On the other hand, noodles, vegetables, rice or fried foods should be avoided.

Lisa Kelbie.

“Food with a lot of water or fried foods tend to go a little mushy when defrosted,” she added.

“If you don’t freeze, defrost and reheat any food correctly then you are at risk of harmful bacteria being present in the food.

“As a general rule, you would never freeze and reheat high risk foods such as shellfish or certain dairy products. Again, and in very simplistic terms, this is due to harmful bacteria being able to multiply very quickly in certain foods.

“However bread, fruit, stews and soups all defrost well and by freezing fruit and bread you save waste if you aren’t going to use it before it spoils.

Chicken curry, one of the prepared meals by Prep My Diet.

The do’s and don’ts

According to Lisa, a benefit of bulk freezing includes having a supply of homecooked meals while the main challenge is storage.

She also said a common misconception among people is that it can prove difficult to remember when to defrost meals, however, that the routine is quick and easy to build.

When it comes to bulk freezing:

Do:

  • Label and date containers
  • Use good quality airtight containers/bags
  • Get as much air out of bags as possible
  • Store neatly
  • Seal containers properly

Don’t:

  • Refreeze food once it has been defrosted
  • Forget what you have made – this is where good labelling comes into play
  • Freeze hot food
  • Forget to rotate food – make sure you are rotating new dishes with ones you have made in previous weeks

Batch cooking

Batch cooking is a great way to cut down time in the kitchen and means you can always have homemade meals to hand, providing you have given yourself the time to cook the dishes in the first place.

It is convenient and suits those who lead a busy life.

And batch cooking doesn’t just mean you have to individually store dishes as they can be stored in bulk which is especially useful for those with big families, too.

Not only that, Lisa says it is ideal for when you aren’t in the mood for cooking or are pushed for time as you can just grab something quickly.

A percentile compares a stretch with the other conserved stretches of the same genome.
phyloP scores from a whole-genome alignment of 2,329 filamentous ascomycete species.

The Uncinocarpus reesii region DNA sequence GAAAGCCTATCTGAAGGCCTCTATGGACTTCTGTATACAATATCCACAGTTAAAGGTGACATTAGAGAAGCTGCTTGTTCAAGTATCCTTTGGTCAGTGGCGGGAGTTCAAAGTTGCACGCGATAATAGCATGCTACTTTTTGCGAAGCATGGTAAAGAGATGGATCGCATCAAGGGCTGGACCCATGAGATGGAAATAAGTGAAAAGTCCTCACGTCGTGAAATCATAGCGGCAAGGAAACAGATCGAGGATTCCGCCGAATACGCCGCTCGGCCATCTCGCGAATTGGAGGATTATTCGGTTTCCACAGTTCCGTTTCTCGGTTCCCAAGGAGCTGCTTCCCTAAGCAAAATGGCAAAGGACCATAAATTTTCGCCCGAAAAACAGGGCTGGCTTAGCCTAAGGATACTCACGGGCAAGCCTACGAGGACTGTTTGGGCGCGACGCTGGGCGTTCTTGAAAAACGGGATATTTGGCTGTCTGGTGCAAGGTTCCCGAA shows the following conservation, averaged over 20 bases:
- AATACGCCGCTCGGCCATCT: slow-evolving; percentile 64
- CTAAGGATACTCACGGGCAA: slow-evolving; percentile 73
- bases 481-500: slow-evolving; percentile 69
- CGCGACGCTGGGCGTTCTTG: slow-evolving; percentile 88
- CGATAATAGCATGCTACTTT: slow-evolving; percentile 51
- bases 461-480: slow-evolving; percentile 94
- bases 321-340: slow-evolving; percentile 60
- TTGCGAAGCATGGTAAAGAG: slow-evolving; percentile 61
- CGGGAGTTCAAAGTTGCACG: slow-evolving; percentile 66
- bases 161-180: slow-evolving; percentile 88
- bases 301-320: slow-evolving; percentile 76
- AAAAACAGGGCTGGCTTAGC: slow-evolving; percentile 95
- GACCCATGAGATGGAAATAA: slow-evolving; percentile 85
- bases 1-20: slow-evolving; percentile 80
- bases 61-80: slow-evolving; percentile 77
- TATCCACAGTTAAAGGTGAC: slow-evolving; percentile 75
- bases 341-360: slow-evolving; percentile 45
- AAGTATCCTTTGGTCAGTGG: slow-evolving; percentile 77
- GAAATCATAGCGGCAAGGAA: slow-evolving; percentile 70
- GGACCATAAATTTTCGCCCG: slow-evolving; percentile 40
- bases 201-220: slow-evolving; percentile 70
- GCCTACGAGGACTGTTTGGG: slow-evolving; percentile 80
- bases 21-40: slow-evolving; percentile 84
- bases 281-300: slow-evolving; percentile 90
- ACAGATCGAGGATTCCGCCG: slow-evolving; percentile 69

She admits that it can also save you money as you aren’t spending it on takeaways or grabbing unhealthy convenience foods as much, and it helps cut down food waste, too.

A selection of Prep My Diet meals, which are made at Bistro Verde in Aberdeen.

It can also support the local economy if you shop locally.

Like bulk freezing, storage can be an issue. But Lisa adds that the benefits outweigh the negatives.

“People think that it’s hard work, confusing and very time-consuming, but it isn’t.

“Above all, curries, chilli, stews and soups are all ideal for bulk cooking.”

The do’s and don’ts

When it comes to bulk cooking:

Do:

  • Measure ingredients correctly
  • Weigh after cooking to ensure correct portion size
  • Consider the temperature – if you are reheating dishes and want to add toppings like cheese and cream etc. then be sure to not add them into the dish while batch cooking
  • If cooking rice for two, separate the dishes and cook it all together
  • Have patience

Don’t:

  • Get too ambitious too fast – best try the recipe first before attempting a large batch
  • Don’t forget to properly adjust weights and times
  • Be sure to cook an amount that you can store
  • Don’t batch cook food until you are sure you enjoy that particular dish

For more like this…

Already a subscriber? Sign in

[[title]]

[[text]]
Tags

More from The Courier Food & Drink team

More from The Courier